The most important thing to notice in this graph, as I see it, is the large number of below-zero points prior to the year 2000, and the relatively small number of below-zero points in the year 2000 and beyond. This strikes me as more of a difference in teams being able to keep their pitchers healthy than any fault of BA.

Nonetheless, this data does tell us that the overall sample means and medians from the master table above are of little value when looking at Bauer and Skaggs. Instead, we ought to rely more on the sample that ranges from 2000-2009, throwing the rest of the data out the window. One could gripe about adding back another year - the 2000 list was a solid one for BA, with solid inclusions Mark Mulder and Kip Wells within our initial sample - but I don't see it being particularly material to the study either way.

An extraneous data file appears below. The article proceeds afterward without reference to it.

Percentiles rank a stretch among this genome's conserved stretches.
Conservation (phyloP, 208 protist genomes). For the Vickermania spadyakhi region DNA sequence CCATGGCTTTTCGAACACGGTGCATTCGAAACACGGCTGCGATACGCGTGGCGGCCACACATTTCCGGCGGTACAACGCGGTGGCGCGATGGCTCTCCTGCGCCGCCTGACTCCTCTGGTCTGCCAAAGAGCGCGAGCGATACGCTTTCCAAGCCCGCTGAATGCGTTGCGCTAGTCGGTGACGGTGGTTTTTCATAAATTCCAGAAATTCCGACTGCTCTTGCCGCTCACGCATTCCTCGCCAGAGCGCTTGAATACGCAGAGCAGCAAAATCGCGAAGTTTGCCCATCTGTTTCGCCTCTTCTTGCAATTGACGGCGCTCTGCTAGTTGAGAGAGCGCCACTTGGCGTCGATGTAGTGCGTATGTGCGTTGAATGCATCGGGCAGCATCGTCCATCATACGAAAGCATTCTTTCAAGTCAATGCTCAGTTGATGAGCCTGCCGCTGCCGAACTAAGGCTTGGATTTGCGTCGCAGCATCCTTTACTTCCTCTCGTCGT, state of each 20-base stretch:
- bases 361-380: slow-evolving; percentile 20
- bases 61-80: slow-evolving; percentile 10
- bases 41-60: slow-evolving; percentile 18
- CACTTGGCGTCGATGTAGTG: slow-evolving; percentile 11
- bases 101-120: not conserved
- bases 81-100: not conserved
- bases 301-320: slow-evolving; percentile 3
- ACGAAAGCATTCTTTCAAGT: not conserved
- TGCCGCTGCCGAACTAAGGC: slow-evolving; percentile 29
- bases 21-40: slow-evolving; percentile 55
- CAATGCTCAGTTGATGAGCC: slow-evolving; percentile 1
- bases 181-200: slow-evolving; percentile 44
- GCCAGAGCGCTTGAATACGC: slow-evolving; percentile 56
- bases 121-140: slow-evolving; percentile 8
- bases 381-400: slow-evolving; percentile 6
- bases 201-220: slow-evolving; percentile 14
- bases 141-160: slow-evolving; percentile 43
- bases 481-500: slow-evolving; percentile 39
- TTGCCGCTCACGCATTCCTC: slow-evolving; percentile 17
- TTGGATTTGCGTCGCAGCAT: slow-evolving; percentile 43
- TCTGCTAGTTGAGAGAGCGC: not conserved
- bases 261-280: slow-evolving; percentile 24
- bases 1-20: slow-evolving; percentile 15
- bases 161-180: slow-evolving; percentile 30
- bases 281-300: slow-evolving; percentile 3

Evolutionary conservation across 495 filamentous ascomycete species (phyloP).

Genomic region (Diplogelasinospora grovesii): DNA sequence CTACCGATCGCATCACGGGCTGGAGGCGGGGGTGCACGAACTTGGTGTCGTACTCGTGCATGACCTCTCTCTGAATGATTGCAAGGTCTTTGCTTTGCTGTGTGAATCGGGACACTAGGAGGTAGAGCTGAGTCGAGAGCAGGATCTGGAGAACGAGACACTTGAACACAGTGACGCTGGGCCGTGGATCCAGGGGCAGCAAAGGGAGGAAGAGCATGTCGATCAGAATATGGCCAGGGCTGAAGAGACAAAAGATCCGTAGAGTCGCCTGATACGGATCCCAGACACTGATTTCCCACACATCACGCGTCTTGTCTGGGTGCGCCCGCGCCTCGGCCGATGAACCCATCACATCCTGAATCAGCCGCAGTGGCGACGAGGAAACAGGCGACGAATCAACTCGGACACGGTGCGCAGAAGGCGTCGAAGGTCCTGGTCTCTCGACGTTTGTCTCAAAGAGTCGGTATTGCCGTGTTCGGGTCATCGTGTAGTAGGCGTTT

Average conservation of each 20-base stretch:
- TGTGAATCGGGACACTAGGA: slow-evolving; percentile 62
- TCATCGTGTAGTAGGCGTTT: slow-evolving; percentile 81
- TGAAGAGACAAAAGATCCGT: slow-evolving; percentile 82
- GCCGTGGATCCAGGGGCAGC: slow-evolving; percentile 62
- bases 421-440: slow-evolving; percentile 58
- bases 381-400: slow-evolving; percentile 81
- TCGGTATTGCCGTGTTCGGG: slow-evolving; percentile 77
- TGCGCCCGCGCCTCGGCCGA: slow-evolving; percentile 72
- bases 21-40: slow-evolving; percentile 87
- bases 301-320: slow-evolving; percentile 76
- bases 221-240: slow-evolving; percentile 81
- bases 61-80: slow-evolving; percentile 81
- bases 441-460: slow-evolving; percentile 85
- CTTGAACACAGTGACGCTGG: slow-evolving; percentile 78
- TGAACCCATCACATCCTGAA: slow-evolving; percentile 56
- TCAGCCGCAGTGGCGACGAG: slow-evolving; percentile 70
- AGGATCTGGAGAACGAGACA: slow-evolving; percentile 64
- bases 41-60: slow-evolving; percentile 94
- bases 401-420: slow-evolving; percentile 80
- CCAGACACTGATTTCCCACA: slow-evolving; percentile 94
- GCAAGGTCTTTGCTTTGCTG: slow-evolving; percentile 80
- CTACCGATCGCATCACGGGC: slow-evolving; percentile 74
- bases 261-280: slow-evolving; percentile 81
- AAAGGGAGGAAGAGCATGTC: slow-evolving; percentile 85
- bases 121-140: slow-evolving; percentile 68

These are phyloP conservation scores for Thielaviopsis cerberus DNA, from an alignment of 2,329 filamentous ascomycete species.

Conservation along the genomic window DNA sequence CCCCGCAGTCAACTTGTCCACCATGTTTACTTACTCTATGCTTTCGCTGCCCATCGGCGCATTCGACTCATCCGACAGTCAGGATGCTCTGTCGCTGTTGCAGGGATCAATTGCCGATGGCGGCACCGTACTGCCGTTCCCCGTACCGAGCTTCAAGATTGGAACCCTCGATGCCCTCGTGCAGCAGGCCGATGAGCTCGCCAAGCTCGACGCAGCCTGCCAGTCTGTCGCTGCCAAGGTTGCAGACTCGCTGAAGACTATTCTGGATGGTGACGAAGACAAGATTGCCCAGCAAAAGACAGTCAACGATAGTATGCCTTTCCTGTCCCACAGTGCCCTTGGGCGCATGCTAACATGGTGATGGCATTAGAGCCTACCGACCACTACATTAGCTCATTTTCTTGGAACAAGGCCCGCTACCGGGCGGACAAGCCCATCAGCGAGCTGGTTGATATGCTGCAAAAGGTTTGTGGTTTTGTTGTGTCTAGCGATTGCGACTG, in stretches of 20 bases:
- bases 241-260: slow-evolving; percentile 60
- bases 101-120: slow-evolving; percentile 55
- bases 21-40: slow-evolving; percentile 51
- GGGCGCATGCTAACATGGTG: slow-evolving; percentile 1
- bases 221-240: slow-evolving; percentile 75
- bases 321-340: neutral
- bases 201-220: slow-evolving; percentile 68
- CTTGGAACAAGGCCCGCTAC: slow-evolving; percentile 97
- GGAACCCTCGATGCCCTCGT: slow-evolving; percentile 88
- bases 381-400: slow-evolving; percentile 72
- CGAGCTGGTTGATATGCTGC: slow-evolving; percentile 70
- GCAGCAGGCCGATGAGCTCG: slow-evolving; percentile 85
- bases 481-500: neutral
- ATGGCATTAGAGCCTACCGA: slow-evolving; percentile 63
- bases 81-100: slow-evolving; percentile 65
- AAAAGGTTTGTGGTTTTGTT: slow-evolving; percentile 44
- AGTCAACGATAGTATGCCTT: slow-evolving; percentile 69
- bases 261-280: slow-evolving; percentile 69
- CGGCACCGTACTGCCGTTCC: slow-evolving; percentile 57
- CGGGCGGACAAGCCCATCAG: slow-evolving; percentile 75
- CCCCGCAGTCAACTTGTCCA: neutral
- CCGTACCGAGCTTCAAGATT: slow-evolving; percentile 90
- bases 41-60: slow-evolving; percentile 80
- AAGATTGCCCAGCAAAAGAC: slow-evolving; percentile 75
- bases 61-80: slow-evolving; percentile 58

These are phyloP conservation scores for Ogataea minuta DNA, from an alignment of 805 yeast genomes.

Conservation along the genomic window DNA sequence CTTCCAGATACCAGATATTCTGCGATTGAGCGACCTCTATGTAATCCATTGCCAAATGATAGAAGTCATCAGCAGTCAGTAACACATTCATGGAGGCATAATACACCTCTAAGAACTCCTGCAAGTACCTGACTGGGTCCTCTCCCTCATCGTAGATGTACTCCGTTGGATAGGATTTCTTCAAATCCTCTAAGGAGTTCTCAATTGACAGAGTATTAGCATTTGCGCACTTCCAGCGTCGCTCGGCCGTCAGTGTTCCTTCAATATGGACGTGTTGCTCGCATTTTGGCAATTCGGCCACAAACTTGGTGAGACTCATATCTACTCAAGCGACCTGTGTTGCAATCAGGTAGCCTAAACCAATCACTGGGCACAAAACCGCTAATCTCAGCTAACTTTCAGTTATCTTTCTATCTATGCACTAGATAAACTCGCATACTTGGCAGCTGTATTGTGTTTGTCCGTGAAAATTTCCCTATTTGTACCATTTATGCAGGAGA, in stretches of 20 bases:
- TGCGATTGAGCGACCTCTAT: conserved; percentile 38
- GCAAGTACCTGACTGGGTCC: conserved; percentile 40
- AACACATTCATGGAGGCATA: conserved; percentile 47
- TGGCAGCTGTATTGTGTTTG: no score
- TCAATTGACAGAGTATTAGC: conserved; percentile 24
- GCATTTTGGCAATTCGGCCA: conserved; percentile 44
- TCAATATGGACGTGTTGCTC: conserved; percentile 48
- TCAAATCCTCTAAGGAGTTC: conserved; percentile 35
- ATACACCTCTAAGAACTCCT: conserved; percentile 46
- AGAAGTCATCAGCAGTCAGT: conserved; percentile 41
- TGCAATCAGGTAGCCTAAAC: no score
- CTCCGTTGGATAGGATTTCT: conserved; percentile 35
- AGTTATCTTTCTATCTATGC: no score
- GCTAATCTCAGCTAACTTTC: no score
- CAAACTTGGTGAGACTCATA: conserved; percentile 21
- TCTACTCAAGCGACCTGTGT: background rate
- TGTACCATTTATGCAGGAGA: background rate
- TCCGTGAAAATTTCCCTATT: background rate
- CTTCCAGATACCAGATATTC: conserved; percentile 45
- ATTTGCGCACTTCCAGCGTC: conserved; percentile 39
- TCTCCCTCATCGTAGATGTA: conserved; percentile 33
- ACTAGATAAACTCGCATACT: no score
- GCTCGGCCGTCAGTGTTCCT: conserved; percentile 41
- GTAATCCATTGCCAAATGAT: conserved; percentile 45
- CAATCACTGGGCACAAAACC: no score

This leaves us with a greatly diminished sample of 22 names, including repeats of Neftali Feliz (twice), Matt Cain (twice), and Ryan Anderson (twice). As noted above, the mean rWAR of the sample is 1.8 in year one and 2.2 in year two, with a year one median of 1.8 rWAR and a year two median of 2.4 rWAR - all of which are solid figures to be put up by a first-year player. These seem like reasonable measures of averages to me, and pass the basic sniff test, validating this reduced field as a sample we can truly work with for the rest of the post. With this established, let's now look at coming up with some conclusions.